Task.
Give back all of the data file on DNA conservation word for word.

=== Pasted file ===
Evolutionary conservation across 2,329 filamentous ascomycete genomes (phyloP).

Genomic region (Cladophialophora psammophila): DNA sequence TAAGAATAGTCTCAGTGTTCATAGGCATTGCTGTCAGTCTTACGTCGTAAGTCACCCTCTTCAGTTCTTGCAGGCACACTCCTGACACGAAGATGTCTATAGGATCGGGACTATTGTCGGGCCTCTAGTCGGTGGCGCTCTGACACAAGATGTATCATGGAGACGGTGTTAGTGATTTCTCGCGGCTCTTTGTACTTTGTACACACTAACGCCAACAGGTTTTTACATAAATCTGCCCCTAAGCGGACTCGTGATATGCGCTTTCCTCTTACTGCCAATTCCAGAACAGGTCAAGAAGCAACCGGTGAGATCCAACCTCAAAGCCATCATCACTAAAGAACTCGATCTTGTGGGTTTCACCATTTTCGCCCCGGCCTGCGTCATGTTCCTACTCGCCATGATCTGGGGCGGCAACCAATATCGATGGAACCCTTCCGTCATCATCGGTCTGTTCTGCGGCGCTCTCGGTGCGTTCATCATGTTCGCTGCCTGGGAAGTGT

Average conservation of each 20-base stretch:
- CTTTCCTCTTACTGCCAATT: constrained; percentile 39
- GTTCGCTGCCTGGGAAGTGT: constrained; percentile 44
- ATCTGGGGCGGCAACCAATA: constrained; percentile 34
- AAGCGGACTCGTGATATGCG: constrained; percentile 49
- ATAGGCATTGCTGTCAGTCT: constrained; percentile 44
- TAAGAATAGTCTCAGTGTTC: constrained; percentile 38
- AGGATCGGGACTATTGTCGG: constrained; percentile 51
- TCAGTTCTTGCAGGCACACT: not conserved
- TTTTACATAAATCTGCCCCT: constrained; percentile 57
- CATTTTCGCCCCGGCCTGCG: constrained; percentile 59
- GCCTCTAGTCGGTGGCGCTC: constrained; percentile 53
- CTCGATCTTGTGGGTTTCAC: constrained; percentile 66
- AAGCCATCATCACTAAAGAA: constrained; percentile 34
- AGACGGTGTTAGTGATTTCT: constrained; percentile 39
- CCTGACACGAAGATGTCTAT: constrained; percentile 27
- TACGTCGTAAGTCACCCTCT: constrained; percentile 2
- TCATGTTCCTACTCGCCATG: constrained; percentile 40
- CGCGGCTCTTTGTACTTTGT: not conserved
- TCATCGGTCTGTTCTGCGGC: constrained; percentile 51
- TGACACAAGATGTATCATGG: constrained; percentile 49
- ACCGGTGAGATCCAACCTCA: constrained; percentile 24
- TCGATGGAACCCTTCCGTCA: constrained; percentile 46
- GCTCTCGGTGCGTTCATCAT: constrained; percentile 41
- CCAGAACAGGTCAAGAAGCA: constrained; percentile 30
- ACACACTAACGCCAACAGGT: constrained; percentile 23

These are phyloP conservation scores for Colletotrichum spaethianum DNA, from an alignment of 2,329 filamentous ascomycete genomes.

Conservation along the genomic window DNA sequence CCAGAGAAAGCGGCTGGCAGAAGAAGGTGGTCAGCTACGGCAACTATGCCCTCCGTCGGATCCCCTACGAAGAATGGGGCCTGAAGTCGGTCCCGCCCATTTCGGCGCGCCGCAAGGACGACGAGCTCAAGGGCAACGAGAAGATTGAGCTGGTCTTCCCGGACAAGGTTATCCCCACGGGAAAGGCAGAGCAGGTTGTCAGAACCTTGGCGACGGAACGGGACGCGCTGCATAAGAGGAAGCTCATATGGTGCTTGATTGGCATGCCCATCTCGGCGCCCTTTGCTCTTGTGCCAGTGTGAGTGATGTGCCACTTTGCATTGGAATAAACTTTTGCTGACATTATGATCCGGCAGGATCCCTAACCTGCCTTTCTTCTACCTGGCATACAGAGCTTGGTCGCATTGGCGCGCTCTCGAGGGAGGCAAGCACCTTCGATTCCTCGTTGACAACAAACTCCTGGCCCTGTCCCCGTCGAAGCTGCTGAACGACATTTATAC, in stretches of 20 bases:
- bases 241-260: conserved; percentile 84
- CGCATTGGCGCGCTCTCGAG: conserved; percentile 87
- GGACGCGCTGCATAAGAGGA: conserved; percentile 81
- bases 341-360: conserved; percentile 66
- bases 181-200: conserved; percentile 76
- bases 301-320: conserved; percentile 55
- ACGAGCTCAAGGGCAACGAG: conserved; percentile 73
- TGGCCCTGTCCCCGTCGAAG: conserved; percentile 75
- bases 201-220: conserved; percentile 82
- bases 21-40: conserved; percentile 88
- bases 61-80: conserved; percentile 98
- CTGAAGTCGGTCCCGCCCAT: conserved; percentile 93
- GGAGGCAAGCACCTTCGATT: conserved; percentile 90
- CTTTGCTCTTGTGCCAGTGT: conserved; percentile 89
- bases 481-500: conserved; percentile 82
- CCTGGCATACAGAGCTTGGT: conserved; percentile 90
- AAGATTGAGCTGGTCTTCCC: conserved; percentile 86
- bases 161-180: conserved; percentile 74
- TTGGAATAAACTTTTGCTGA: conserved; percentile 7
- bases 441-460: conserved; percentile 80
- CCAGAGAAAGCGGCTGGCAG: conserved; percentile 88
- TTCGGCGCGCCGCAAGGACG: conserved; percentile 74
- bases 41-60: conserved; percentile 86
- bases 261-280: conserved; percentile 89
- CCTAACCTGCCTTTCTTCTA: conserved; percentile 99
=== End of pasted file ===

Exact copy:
Evolutionary conservation across 2,329 filamentous ascomycete genomes (phyloP).

Genomic region (Cladophialophora psammophila): DNA sequence TAAGAATAGTCTCAGTGTTCATAGGCATTGCTGTCAGTCTTACGTCGTAAGTCACCCTCTTCAGTTCTTGCAGGCACACTCCTGACACGAAGATGTCTATAGGATCGGGACTATTGTCGGGCCTCTAGTCGGTGGCGCTCTGACACAAGATGTATCATGGAGACGGTGTTAGTGATTTCTCGCGGCTCTTTGTACTTTGTACACACTAACGCCAACAGGTTTTTACATAAATCTGCCCCTAAGCGGACTCGTGATATGCGCTTTCCTCTTACTGCCAATTCCAGAACAGGTCAAGAAGCAACCGGTGAGATCCAACCTCAAAGCCATCATCACTAAAGAACTCGATCTTGTGGGTTTCACCATTTTCGCCCCGGCCTGCGTCATGTTCCTACTCGCCATGATCTGGGGCGGCAACCAATATCGATGGAACCCTTCCGTCATCATCGGTCTGTTCTGCGGCGCTCTCGGTGCGTTCATCATGTTCGCTGCCTGGGAAGTGT

Average conservation of each 20-base stretch:
- CTTTCCTCTTACTGCCAATT: constrained; percentile 39
- GTTCGCTGCCTGGGAAGTGT: constrained; percentile 44
- ATCTGGGGCGGCAACCAATA: constrained; percentile 34
- AAGCGGACTCGTGATATGCG: constrained; percentile 49
- ATAGGCATTGCTGTCAGTCT: constrained; percentile 44
- TAAGAATAGTCTCAGTGTTC: constrained; percentile 38
- AGGATCGGGACTATTGTCGG: constrained; percentile 51
- TCAGTTCTTGCAGGCACACT: not conserved
- TTTTACATAAATCTGCCCCT: constrained; percentile 57
- CATTTTCGCCCCGGCCTGCG: constrained; percentile 59
- GCCTCTAGTCGGTGGCGCTC: constrained; percentile 53
- CTCGATCTTGTGGGTTTCAC: constrained; percentile 66
- AAGCCATCATCACTAAAGAA: constrained; percentile 34
- AGACGGTGTTAGTGATTTCT: constrained; percentile 39
- CCTGACACGAAGATGTCTAT: constrained; percentile 27
- TACGTCGTAAGTCACCCTCT: constrained; percentile 2
- TCATGTTCCTACTCGCCATG: constrained; percentile 40
- CGCGGCTCTTTGTACTTTGT: not conserved
- TCATCGGTCTGTTCTGCGGC: constrained; percentile 51
- TGACACAAGATGTATCATGG: constrained; percentile 49
- ACCGGTGAGATCCAACCTCA: constrained; percentile 24
- TCGATGGAACCCTTCCGTCA: constrained; percentile 46
- GCTCTCGGTGCGTTCATCAT: constrained; percentile 41
- CCAGAACAGGTCAAGAAGCA: constrained; percentile 30
- ACACACTAACGCCAACAGGT: constrained; percentile 23

These are phyloP conservation scores for Colletotrichum spaethianum DNA, from an alignment of 2,329 filamentous ascomycete genomes.

Conservation along the genomic window DNA sequence CCAGAGAAAGCGGCTGGCAGAAGAAGGTGGTCAGCTACGGCAACTATGCCCTCCGTCGGATCCCCTACGAAGAATGGGGCCTGAAGTCGGTCCCGCCCATTTCGGCGCGCCGCAAGGACGACGAGCTCAAGGGCAACGAGAAGATTGAGCTGGTCTTCCCGGACAAGGTTATCCCCACGGGAAAGGCAGAGCAGGTTGTCAGAACCTTGGCGACGGAACGGGACGCGCTGCATAAGAGGAAGCTCATATGGTGCTTGATTGGCATGCCCATCTCGGCGCCCTTTGCTCTTGTGCCAGTGTGAGTGATGTGCCACTTTGCATTGGAATAAACTTTTGCTGACATTATGATCCGGCAGGATCCCTAACCTGCCTTTCTTCTACCTGGCATACAGAGCTTGGTCGCATTGGCGCGCTCTCGAGGGAGGCAAGCACCTTCGATTCCTCGTTGACAACAAACTCCTGGCCCTGTCCCCGTCGAAGCTGCTGAACGACATTTATAC, in stretches of 20 bases:
- bases 241-260: conserved; percentile 84
- CGCATTGGCGCGCTCTCGAG: conserved; percentile 87
- GGACGCGCTGCATAAGAGGA: conserved; percentile 81
- bases 341-360: conserved; percentile 66
- bases 181-200: conserved; percentile 76
- bases 301-320: conserved; percentile 55
- ACGAGCTCAAGGGCAACGAG: conserved; percentile 73
- TGGCCCTGTCCCCGTCGAAG: conserved; percentile 75
- bases 201-220: conserved; percentile 82
- bases 21-40: conserved; percentile 88
- bases 61-80: conserved; percentile 98
- CTGAAGTCGGTCCCGCCCAT: conserved; percentile 93
- GGAGGCAAGCACCTTCGATT: conserved; percentile 90
- CTTTGCTCTTGTGCCAGTGT: conserved; percentile 89
- bases 481-500: conserved; percentile 82
- CCTGGCATACAGAGCTTGGT: conserved; percentile 90
- AAGATTGAGCTGGTCTTCCC: conserved; percentile 86
- bases 161-180: conserved; percentile 74
- TTGGAATAAACTTTTGCTGA: conserved; percentile 7
- bases 441-460: conserved; percentile 80
- CCAGAGAAAGCGGCTGGCAG: conserved; percentile 88
- TTCGGCGCGCCGCAAGGACG: conserved; percentile 74
- bases 41-60: conserved; percentile 86
- bases 261-280: conserved; percentile 89
- CCTAACCTGCCTTTCTTCTA: conserved; percentile 99